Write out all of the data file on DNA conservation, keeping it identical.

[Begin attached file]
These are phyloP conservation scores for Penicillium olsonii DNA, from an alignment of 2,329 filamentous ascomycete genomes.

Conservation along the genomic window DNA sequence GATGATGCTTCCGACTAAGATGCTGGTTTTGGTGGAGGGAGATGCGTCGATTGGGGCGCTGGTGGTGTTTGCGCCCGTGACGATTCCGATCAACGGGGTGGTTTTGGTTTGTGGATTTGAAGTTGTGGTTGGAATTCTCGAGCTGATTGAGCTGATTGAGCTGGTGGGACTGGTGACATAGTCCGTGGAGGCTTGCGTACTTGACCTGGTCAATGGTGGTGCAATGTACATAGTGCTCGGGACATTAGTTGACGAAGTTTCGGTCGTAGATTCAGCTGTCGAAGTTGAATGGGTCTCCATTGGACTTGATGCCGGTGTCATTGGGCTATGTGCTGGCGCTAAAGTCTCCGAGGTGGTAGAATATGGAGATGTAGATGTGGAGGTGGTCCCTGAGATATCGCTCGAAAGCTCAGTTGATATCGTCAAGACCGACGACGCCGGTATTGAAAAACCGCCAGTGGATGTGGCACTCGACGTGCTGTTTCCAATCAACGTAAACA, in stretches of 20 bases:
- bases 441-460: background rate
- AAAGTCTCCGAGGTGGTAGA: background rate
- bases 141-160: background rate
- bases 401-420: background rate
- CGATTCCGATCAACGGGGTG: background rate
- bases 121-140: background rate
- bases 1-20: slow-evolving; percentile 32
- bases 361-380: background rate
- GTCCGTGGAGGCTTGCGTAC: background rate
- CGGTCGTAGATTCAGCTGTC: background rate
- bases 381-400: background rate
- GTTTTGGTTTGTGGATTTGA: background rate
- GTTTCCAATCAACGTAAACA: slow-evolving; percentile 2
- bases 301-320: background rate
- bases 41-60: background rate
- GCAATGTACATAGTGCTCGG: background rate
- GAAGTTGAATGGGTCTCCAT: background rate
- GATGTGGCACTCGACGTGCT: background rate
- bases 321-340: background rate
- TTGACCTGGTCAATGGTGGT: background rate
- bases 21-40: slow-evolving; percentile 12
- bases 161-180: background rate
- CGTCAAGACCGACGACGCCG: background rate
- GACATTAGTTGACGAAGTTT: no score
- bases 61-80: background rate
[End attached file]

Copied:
These are phyloP conservation scores for Penicillium olsonii DNA, from an alignment of 2,329 filamentous ascomycete genomes.

Conservation along the genomic window DNA sequence GATGATGCTTCCGACTAAGATGCTGGTTTTGGTGGAGGGAGATGCGTCGATTGGGGCGCTGGTGGTGTTTGCGCCCGTGACGATTCCGATCAACGGGGTGGTTTTGGTTTGTGGATTTGAAGTTGTGGTTGGAATTCTCGAGCTGATTGAGCTGATTGAGCTGGTGGGACTGGTGACATAGTCCGTGGAGGCTTGCGTACTTGACCTGGTCAATGGTGGTGCAATGTACATAGTGCTCGGGACATTAGTTGACGAAGTTTCGGTCGTAGATTCAGCTGTCGAAGTTGAATGGGTCTCCATTGGACTTGATGCCGGTGTCATTGGGCTATGTGCTGGCGCTAAAGTCTCCGAGGTGGTAGAATATGGAGATGTAGATGTGGAGGTGGTCCCTGAGATATCGCTCGAAAGCTCAGTTGATATCGTCAAGACCGACGACGCCGGTATTGAAAAACCGCCAGTGGATGTGGCACTCGACGTGCTGTTTCCAATCAACGTAAACA, in stretches of 20 bases:
- bases 441-460: background rate
- AAAGTCTCCGAGGTGGTAGA: background rate
- bases 141-160: background rate
- bases 401-420: background rate
- CGATTCCGATCAACGGGGTG: background rate
- bases 121-140: background rate
- bases 1-20: slow-evolving; percentile 32
- bases 361-380: background rate
- GTCCGTGGAGGCTTGCGTAC: background rate
- CGGTCGTAGATTCAGCTGTC: background rate
- bases 381-400: background rate
- GTTTTGGTTTGTGGATTTGA: background rate
- GTTTCCAATCAACGTAAACA: slow-evolving; percentile 2
- bases 301-320: background rate
- bases 41-60: background rate
- GCAATGTACATAGTGCTCGG: background rate
- GAAGTTGAATGGGTCTCCAT: background rate
- GATGTGGCACTCGACGTGCT: background rate
- bases 321-340: background rate
- TTGACCTGGTCAATGGTGGT: background rate
- bases 21-40: slow-evolving; percentile 12
- bases 161-180: background rate
- CGTCAAGACCGACGACGCCG: background rate
- GACATTAGTTGACGAAGTTT: no score
- bases 61-80: background rate